His badly bruised ribs have healed nicely and the dislocated big toe on his right foot "is gonna be fine," insisted Eddie Brown, the battered little return specialist with a lofty goal still very much on his mind.

Although he admitted, "I've taken more of a beating this year than I did a year ago," Brown still thinks it is conceivable that he could set an individual NFL punt-return record, and possibly even achieve the 700-yard mark, a figure that would set a club record by 12 yards.

At the moment, Brown has 329 yards on 42 punt returns, considerably below a record pace. "But I think it's still possible," he said. "What we need is one or two big ones, and everything will fall in place. And we've come so close. The last two weeks, we've been one man away from breaking two for touchdowns. I think it's going to happen.

A year ago, Brown gained 646 yards on punt returns, the second-best total in NFL history and only nine yards off Neal Colzie's NFL record set in 1975. He also averaged 13.5 yards a return and had a memorable 71-yard slosh to the end zone against the Cardinals on a rainy Monday night.

But this season, Brown has managed to average only 7.8 yards a return, down considerably from a year ago and also under the 11-yard-per-return-goal set by special teams coach Paul Lanham at the start of the season.

Brown set an NFL record in fielding 11 punts against Tampa Bay this season, but a hard tackle damaged his ribs.

Brown's injuries have been one factor in the diminishing returns. Against Dallas, he admitted yesterday, "It hurt to breathe, let alone get tackled." But he wears special padding to prevent further damage "and I've gotten better every week."

"But basically our problem on punt returns has been a change in the personnel," said Lanham. "Danny Buggs, Gerard Williams and Clarence Harmon are playing regularly, so we've had to change those spots. Bob Brunet and Stu O'Dell are injured and out for the year, so we've had to fill in there. And Pete Wysocki's been hurt, too."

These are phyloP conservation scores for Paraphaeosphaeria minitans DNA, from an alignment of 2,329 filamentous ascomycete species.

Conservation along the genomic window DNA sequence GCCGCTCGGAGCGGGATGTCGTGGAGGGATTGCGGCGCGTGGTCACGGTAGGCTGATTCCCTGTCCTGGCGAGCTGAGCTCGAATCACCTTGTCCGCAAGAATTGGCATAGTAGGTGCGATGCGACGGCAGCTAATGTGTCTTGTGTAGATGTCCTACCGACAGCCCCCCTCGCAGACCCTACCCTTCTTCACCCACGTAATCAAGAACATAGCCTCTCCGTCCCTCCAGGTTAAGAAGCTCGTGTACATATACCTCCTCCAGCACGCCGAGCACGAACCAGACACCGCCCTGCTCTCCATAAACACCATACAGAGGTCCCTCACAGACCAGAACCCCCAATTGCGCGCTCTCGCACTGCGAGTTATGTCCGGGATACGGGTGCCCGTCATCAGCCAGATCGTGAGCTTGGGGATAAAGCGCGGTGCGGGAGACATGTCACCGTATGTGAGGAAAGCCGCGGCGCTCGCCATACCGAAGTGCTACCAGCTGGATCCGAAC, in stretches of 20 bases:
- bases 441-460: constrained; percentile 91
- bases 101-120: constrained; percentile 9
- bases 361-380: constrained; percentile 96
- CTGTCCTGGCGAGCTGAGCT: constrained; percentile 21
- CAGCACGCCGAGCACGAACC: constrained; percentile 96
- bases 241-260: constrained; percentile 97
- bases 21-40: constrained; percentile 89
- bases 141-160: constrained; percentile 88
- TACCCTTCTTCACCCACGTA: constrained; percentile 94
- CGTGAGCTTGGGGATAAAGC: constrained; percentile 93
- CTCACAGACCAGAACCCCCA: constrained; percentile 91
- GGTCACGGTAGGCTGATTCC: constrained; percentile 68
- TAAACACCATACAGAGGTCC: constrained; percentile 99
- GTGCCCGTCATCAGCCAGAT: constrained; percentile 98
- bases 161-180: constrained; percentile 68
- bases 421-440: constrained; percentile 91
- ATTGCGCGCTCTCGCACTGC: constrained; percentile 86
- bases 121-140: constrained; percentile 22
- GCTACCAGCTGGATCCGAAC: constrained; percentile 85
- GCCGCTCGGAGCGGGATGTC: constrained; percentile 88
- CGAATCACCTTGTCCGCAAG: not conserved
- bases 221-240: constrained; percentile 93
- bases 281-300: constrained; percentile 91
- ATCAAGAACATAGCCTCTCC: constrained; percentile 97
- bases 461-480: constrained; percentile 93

"We really worked well as a unit last year," Brown said. "Losing Williams, Buggs, O'Dell and Brunet means I'm probably losing six or seven blocks a return, and that causes big problems.

"O'Dell was getting two and three blocks a return, and there's no way you can replace a guy like that. People don't realize how well he played last year, but believe me, I knew. Especially when we had him and Gerard double-team the end. I just never worried about the guy on that side because I knew he wouldn't be there.

"The guys who have taken over are getting better every week, and they're working hard, real hard. So we're improving all the time. The new people are figuring things out and really getting into it. That's why I'm optimistic about it."

Monday night's opponent, the Green Bay Packers, don't have much offense or defense, but their specialty units are strong. A year ago, the Packers led the NFL in punt-return defense. They are allowing only 6.3 yards a return in 1977, and punter David Beverly, once out by the Redskins, has decent hang time and a 41-yard average.

"They have excellent coverage," Brown said. "They don't get knocked down, they keep their feet and they hustle all over the field."

Aside from the punt-return total, Lanham gives his special teams high marks so far on most of the rest of his goals for the regular season.

The Redskins are averaging 23.5 yards per kickoff return, slightly below the 26-yard goal, although Brown lead the NFC in kickoff returns with a 24.5 yard average.

On kickoff coverage, they want to hold opponents to 19.5 yards a return. The average after nine games is 20.3 yards.

The Redskins are playing well on punt-return defense, allowing an average of 4.8 yards when a punt is returned and a 3.5 yard average for opponents every time Mike Bragg punts. The goals were seven yards a return and 3.5 yards allowed per punt.

Lanham wanted his punt-return unit to place the opposition inside the 10-yard line eight times for the season. Because of Bragg's phenomenal coffin-corner kicking, the Redskins have already done that 11 times.

The Redskins also have blocked five placekicks, equalling their goal, and have blocked two punts and tipped another. Lanham wants at least four for the season, and would also like to produce five turnovers in the kicking game. So far, the Redskins have not forced a turnover, "but we've been awful close to a few," Lanham said.

The Redskins held a two-hour closed practice yesterday at Redskin Park and, when it was over, Allen said everyone had participated, including defense end Dennis Johnson. Johnson has a sprained ankle, but Allen said there was a possibility he would play against the Packers . . . Allen decided to call off this morning's practice in favor of team meetings . . . The team will practice Sunday night at RFK Stadium, but the session, as usual, is closed to the public.